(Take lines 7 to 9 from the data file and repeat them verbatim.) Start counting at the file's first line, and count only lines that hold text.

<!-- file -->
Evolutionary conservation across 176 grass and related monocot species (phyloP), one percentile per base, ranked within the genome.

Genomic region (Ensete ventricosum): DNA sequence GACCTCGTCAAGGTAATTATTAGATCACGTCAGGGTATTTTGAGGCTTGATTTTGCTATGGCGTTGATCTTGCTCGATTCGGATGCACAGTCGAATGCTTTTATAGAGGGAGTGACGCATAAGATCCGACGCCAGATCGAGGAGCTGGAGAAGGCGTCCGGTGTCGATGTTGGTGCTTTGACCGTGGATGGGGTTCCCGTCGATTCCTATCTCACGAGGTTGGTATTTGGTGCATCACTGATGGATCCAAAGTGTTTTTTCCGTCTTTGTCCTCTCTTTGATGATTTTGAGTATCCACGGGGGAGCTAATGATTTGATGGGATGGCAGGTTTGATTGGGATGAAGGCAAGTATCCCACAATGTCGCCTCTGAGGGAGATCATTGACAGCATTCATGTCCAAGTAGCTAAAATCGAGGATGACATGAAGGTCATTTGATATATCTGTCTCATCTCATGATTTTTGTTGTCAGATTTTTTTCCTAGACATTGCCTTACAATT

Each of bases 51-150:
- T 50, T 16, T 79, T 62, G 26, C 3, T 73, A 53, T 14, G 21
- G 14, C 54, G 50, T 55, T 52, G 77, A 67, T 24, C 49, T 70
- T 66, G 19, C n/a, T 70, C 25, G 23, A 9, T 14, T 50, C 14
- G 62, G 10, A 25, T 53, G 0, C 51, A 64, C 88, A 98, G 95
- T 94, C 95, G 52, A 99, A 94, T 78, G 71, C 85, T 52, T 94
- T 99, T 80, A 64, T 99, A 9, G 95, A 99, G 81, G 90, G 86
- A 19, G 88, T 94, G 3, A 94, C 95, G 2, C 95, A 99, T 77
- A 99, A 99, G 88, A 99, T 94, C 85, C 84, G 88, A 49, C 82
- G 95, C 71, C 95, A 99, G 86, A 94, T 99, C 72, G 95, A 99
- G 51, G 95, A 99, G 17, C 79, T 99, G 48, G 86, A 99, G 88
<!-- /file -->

- G 62, G 10, A 25, T 53, G 0, C 51, A 64, C 88, A 98, G 95
- T 94, C 95, G 52, A 99, A 94, T 78, G 71, C 85, T 52, T 94
- T 99, T 80, A 64, T 99, A 9, G 95, A 99, G 81, G 90, G 86